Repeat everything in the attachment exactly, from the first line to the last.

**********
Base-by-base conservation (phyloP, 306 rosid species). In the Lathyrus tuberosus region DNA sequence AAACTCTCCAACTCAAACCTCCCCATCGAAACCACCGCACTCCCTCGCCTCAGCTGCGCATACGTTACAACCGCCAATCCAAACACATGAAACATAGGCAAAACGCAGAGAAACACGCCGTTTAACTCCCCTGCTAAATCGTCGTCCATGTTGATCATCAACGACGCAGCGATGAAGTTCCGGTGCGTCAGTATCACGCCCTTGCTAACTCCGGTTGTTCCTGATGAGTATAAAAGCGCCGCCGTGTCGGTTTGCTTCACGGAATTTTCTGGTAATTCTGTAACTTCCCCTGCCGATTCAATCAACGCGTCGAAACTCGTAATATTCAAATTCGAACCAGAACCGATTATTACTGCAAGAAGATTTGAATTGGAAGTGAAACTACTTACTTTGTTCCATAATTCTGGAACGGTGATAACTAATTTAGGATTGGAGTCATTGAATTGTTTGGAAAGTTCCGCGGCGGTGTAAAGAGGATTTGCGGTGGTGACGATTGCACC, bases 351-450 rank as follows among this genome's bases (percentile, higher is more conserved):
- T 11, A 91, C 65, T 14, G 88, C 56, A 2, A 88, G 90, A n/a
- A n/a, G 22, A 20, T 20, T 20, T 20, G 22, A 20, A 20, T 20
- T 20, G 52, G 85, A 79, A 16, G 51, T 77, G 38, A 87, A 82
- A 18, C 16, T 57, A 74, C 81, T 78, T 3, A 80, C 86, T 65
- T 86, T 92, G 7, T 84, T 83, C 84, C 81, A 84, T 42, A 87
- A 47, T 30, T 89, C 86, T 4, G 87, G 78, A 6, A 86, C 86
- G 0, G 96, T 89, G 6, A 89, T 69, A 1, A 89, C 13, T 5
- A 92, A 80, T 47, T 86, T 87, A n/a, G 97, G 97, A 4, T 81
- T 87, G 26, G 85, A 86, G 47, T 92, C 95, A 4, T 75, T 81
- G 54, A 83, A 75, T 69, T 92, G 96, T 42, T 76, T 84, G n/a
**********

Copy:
Base-by-base conservation (phyloP, 306 rosid species). In the Lathyrus tuberosus region DNA sequence AAACTCTCCAACTCAAACCTCCCCATCGAAACCACCGCACTCCCTCGCCTCAGCTGCGCATACGTTACAACCGCCAATCCAAACACATGAAACATAGGCAAAACGCAGAGAAACACGCCGTTTAACTCCCCTGCTAAATCGTCGTCCATGTTGATCATCAACGACGCAGCGATGAAGTTCCGGTGCGTCAGTATCACGCCCTTGCTAACTCCGGTTGTTCCTGATGAGTATAAAAGCGCCGCCGTGTCGGTTTGCTTCACGGAATTTTCTGGTAATTCTGTAACTTCCCCTGCCGATTCAATCAACGCGTCGAAACTCGTAATATTCAAATTCGAACCAGAACCGATTATTACTGCAAGAAGATTTGAATTGGAAGTGAAACTACTTACTTTGTTCCATAATTCTGGAACGGTGATAACTAATTTAGGATTGGAGTCATTGAATTGTTTGGAAAGTTCCGCGGCGGTGTAAAGAGGATTTGCGGTGGTGACGATTGCACC, bases 351-450 rank as follows among this genome's bases (percentile, higher is more conserved):
- T 11, A 91, C 65, T 14, G 88, C 56, A 2, A 88, G 90, A n/a
- A n/a, G 22, A 20, T 20, T 20, T 20, G 22, A 20, A 20, T 20
- T 20, G 52, G 85, A 79, A 16, G 51, T 77, G 38, A 87, A 82
- A 18, C 16, T 57, A 74, C 81, T 78, T 3, A 80, C 86, T 65
- T 86, T 92, G 7, T 84, T 83, C 84, C 81, A 84, T 42, A 87
- A 47, T 30, T 89, C 86, T 4, G 87, G 78, A 6, A 86, C 86
- G 0, G 96, T 89, G 6, A 89, T 69, A 1, A 89, C 13, T 5
- A 92, A 80, T 47, T 86, T 87, A n/a, G 97, G 97, A 4, T 81
- T 87, G 26, G 85, A 86, G 47, T 92, C 95, A 4, T 75, T 81
- G 54, A 83, A 75, T 69, T 92, G 96, T 42, T 76, T 84, G n/a